NAUGHTY BUT NICE

Only the British could make a hardcore porn podcast that’s this hilariously unsexy

If you live in the UK, you already know that My dad wrote a porno is the funniest podcast—nay, the funniest comedic entertainment—of all time. (If that’s an exaggeration, it’s only a very slight one.)

The premise of the podcast is exactly as it sounds. The host, Jamie Morton, reads out explicit erotica written by his 60-year-old father, whose pen name is Rocky Flintstone. His friends, Alice Levine and James Cooper, chime in with enthusiastically appalled commentary.

Though it is all horrendously awkward—and indeed Morton might want to revisit some episodes with his therapist—the podcast is overwhelmingly, ridiculously joyful. It’s currently the second most popular iTunes podcast in the UK (where it was produced), the fifth most popular in Australia. And it is slowly catching on in the US, where it’s at number 34.

As Morton wrote in the Telegraph of his father’s erotica: “It is utterly non-threatening and I think one of the reasons for the podcast’s success is that people are able to project their own father onto Rocky Flintstone. There is warmth throughout the book, it’s affectionate, it’s even freakishly comforting.”

Let’s be clear, Morton’s dad didn’t pen some soft-core, vaguely sensual romance novel. The book describes, in outlandishly purple prose, full-on, kinky sex. Its scenarios include gang bangs, being whipped in a maze, a threesome performed in an Amsterdam red light district shop window, an office leather sex room, and a few casual orgasms onboard a plane.

But despite its explicit descriptions, the podcast is never, not in the least bit, truly sexy. My family, who are very much not the type to talk about sex at the dinner table, are perfectly happy discussing the latest My dad wrote a porno episode. Surely only the British could turn graphic sex scenes into something so hilarious.

The podcast doesn’t exactly fit into the “No sex please, we’re British,” stereotype. But Rocky Flintstone’s lusty protagonist, Belinda Blumenthal, manages to tap into a certain kind of incongruous vulgarity that British humor thrives upon. While unique, the podcast’s goofy, sex-centered humor shares a similar spirit to such British comedy classics as Benny Hill, the Carry On films, and even the (American made, but very British in style) Austin Powers.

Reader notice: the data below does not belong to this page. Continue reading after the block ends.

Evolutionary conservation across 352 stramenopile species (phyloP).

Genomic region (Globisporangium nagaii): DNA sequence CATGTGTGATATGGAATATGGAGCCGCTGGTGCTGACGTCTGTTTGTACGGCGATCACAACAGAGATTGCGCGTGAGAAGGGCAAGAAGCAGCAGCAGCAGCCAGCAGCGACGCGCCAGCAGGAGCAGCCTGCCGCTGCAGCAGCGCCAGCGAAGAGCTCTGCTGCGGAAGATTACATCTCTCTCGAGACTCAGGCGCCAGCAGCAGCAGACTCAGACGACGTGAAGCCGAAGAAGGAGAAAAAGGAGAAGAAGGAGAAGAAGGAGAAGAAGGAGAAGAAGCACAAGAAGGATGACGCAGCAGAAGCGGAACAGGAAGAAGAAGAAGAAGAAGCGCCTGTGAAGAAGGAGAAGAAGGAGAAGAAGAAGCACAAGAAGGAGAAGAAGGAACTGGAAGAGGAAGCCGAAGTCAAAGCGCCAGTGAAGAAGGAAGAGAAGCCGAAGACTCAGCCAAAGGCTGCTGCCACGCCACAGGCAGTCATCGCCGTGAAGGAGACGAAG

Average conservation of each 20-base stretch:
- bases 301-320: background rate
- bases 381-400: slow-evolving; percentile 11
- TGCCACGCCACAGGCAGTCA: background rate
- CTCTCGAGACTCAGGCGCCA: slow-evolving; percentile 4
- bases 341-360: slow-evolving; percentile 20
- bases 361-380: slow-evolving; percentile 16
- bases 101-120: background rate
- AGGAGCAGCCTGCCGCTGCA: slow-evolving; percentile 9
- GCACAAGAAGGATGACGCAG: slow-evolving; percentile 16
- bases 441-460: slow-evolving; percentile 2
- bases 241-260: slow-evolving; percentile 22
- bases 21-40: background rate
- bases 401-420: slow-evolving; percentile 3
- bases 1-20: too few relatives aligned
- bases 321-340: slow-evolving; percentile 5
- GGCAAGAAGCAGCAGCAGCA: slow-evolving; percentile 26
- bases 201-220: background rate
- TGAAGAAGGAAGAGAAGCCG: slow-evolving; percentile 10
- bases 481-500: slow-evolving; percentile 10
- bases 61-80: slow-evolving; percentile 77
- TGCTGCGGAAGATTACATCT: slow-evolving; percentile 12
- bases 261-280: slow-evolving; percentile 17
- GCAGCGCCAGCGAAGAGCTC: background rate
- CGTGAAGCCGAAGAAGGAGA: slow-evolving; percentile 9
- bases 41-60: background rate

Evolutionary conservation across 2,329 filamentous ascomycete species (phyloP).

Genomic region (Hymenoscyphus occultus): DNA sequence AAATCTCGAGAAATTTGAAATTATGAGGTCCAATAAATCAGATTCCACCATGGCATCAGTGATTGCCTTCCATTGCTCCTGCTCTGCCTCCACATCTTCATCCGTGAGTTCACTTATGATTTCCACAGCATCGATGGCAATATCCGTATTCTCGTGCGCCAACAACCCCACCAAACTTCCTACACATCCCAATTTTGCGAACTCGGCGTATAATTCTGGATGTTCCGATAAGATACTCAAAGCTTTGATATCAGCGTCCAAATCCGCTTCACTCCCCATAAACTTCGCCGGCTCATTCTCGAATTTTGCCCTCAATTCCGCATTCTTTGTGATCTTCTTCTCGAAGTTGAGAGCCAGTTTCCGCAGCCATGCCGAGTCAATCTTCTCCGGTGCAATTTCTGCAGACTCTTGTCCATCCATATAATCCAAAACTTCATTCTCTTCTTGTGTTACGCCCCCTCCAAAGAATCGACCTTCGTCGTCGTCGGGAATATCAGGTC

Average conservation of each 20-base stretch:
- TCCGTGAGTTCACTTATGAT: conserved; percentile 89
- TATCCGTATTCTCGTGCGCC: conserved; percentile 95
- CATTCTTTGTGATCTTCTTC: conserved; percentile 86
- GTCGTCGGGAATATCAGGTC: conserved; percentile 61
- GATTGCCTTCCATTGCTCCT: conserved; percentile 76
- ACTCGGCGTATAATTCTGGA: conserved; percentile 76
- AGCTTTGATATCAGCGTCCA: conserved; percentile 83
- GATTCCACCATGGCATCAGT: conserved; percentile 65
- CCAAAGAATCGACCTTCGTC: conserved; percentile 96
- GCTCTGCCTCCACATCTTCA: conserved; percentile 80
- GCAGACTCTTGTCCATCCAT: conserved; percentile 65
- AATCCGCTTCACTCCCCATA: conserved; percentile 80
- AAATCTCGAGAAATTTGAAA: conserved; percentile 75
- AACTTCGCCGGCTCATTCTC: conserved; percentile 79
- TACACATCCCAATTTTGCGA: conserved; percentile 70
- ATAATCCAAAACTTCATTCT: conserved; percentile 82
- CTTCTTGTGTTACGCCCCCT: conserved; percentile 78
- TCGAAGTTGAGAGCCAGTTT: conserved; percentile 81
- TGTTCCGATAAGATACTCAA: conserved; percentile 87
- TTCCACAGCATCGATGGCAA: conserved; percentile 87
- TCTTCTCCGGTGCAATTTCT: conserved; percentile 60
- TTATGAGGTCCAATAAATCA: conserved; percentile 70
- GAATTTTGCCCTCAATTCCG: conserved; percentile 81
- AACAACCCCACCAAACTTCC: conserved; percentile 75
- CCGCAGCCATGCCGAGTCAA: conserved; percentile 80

How does one make a sex-filled podcast so profoundly unsexy? For starters, Belinda Blumenthal works in the pots and pans industry, and her enthusiastic attention to mundane administrative details and business deals helps dull the lust.

Every episode is also littered with astoundingly absurd descriptions. Breasts “hung freely, like pomegranates.” Nipples are “as large as the three-inch rivets which had held the hull of the fateful Titanic together.” Oral sex is “tasting the flesh of mankind.” There are also a few sexual acts that, quite simply, don’t make sense—such as foreplay that inexplicably involves “grabbing her cervix.” (Not anatomically possible, for anyone wondering.)

Christie Davies, a sociology professor at University of Reading who focuses on humor, says British comedy takes great delight in flouting the supposed suppression of sex. “It’s a society that on the one hand says a lot of things are non-mentionable, but on the other hand shows incredibly ingenuity about mentioning them,” he says.

In some ways, My dad wrote a porno serves a noble purpose in demystifying sex, and in showing that it can be hilarious. One young couple wrote to the hosts to say that they lost their virginity after listening to the podcast, as the show helped them realize that sex needn’t be intimidating.

Sex can, of course, be sexy. But, as the British have always understood, it can also be awkward, intimate, and bizarre. And very, very funny.

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